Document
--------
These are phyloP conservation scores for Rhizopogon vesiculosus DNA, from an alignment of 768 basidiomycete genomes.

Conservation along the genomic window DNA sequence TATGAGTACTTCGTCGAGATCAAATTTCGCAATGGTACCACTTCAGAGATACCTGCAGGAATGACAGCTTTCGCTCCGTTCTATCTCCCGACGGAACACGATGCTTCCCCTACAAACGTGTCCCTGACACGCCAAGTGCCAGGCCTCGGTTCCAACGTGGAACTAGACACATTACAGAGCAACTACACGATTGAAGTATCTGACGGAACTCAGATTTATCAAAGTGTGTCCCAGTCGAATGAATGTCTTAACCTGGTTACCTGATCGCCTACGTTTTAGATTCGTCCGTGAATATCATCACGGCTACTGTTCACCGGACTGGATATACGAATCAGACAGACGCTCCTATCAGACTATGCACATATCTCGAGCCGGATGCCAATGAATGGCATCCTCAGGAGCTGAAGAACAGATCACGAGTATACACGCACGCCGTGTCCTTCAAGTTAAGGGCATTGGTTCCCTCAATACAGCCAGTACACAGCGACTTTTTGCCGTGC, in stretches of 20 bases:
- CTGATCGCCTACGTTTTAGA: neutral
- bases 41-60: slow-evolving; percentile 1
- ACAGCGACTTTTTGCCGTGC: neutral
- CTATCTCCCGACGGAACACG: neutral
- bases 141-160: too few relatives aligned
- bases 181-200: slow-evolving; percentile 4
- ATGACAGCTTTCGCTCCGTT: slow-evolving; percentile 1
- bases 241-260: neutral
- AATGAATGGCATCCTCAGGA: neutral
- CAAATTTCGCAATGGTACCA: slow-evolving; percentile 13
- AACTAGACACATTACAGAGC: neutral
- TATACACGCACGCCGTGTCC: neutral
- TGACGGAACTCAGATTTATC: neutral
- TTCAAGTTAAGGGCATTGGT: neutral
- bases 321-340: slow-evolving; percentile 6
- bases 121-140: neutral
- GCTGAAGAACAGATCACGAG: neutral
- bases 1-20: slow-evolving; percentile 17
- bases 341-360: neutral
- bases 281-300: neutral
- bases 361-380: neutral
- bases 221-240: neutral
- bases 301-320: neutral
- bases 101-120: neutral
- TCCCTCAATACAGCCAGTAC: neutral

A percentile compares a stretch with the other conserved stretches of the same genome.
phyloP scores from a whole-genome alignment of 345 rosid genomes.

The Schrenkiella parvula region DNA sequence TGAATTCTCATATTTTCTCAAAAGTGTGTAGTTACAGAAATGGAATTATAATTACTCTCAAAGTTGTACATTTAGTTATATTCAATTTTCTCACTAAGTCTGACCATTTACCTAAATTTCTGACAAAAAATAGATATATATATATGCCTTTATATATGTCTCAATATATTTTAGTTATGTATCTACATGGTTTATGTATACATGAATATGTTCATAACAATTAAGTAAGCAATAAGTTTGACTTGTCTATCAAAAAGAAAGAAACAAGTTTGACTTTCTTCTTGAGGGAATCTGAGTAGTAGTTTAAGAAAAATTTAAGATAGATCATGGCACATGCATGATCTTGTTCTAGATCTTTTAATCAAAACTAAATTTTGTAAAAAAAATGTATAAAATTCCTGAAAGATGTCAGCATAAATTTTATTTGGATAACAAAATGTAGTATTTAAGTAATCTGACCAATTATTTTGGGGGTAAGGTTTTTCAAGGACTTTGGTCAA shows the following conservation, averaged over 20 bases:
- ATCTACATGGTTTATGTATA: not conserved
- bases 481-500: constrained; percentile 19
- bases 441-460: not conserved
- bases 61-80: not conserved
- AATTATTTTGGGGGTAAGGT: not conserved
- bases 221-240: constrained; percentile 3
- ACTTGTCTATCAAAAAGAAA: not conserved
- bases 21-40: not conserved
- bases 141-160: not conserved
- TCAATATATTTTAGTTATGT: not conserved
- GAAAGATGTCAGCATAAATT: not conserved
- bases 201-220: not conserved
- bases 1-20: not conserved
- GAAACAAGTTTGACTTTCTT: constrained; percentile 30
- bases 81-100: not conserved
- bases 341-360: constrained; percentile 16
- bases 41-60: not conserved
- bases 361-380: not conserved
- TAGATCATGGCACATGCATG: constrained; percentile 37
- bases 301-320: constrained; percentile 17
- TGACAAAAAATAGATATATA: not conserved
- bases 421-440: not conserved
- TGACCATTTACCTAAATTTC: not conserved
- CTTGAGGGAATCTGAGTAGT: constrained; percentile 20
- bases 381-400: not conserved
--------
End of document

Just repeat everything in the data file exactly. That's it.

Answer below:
These are phyloP conservation scores for Rhizopogon vesiculosus DNA, from an alignment of 768 basidiomycete genomes.

Conservation along the genomic window DNA sequence TATGAGTACTTCGTCGAGATCAAATTTCGCAATGGTACCACTTCAGAGATACCTGCAGGAATGACAGCTTTCGCTCCGTTCTATCTCCCGACGGAACACGATGCTTCCCCTACAAACGTGTCCCTGACACGCCAAGTGCCAGGCCTCGGTTCCAACGTGGAACTAGACACATTACAGAGCAACTACACGATTGAAGTATCTGACGGAACTCAGATTTATCAAAGTGTGTCCCAGTCGAATGAATGTCTTAACCTGGTTACCTGATCGCCTACGTTTTAGATTCGTCCGTGAATATCATCACGGCTACTGTTCACCGGACTGGATATACGAATCAGACAGACGCTCCTATCAGACTATGCACATATCTCGAGCCGGATGCCAATGAATGGCATCCTCAGGAGCTGAAGAACAGATCACGAGTATACACGCACGCCGTGTCCTTCAAGTTAAGGGCATTGGTTCCCTCAATACAGCCAGTACACAGCGACTTTTTGCCGTGC, in stretches of 20 bases:
- CTGATCGCCTACGTTTTAGA: neutral
- bases 41-60: slow-evolving; percentile 1
- ACAGCGACTTTTTGCCGTGC: neutral
- CTATCTCCCGACGGAACACG: neutral
- bases 141-160: too few relatives aligned
- bases 181-200: slow-evolving; percentile 4
- ATGACAGCTTTCGCTCCGTT: slow-evolving; percentile 1
- bases 241-260: neutral
- AATGAATGGCATCCTCAGGA: neutral
- CAAATTTCGCAATGGTACCA: slow-evolving; percentile 13
- AACTAGACACATTACAGAGC: neutral
- TATACACGCACGCCGTGTCC: neutral
- TGACGGAACTCAGATTTATC: neutral
- TTCAAGTTAAGGGCATTGGT: neutral
- bases 321-340: slow-evolving; percentile 6
- bases 121-140: neutral
- GCTGAAGAACAGATCACGAG: neutral
- bases 1-20: slow-evolving; percentile 17
- bases 341-360: neutral
- bases 281-300: neutral
- bases 361-380: neutral
- bases 221-240: neutral
- bases 301-320: neutral
- bases 101-120: neutral
- TCCCTCAATACAGCCAGTAC: neutral

A percentile compares a stretch with the other conserved stretches of the same genome.
phyloP scores from a whole-genome alignment of 345 rosid genomes.

The Schrenkiella parvula region DNA sequence TGAATTCTCATATTTTCTCAAAAGTGTGTAGTTACAGAAATGGAATTATAATTACTCTCAAAGTTGTACATTTAGTTATATTCAATTTTCTCACTAAGTCTGACCATTTACCTAAATTTCTGACAAAAAATAGATATATATATATGCCTTTATATATGTCTCAATATATTTTAGTTATGTATCTACATGGTTTATGTATACATGAATATGTTCATAACAATTAAGTAAGCAATAAGTTTGACTTGTCTATCAAAAAGAAAGAAACAAGTTTGACTTTCTTCTTGAGGGAATCTGAGTAGTAGTTTAAGAAAAATTTAAGATAGATCATGGCACATGCATGATCTTGTTCTAGATCTTTTAATCAAAACTAAATTTTGTAAAAAAAATGTATAAAATTCCTGAAAGATGTCAGCATAAATTTTATTTGGATAACAAAATGTAGTATTTAAGTAATCTGACCAATTATTTTGGGGGTAAGGTTTTTCAAGGACTTTGGTCAA shows the following conservation, averaged over 20 bases:
- ATCTACATGGTTTATGTATA: not conserved
- bases 481-500: constrained; percentile 19
- bases 441-460: not conserved
- bases 61-80: not conserved
- AATTATTTTGGGGGTAAGGT: not conserved
- bases 221-240: constrained; percentile 3
- ACTTGTCTATCAAAAAGAAA: not conserved
- bases 21-40: not conserved
- bases 141-160: not conserved
- TCAATATATTTTAGTTATGT: not conserved
- GAAAGATGTCAGCATAAATT: not conserved
- bases 201-220: not conserved
- bases 1-20: not conserved
- GAAACAAGTTTGACTTTCTT: constrained; percentile 30
- bases 81-100: not conserved
- bases 341-360: constrained; percentile 16
- bases 41-60: not conserved
- bases 361-380: not conserved
- TAGATCATGGCACATGCATG: constrained; percentile 37
- bases 301-320: constrained; percentile 17
- TGACAAAAAATAGATATATA: not conserved
- bases 421-440: not conserved
- TGACCATTTACCTAAATTTC: not conserved
- CTTGAGGGAATCTGAGTAGT: constrained; percentile 20
- bases 381-400: not conserved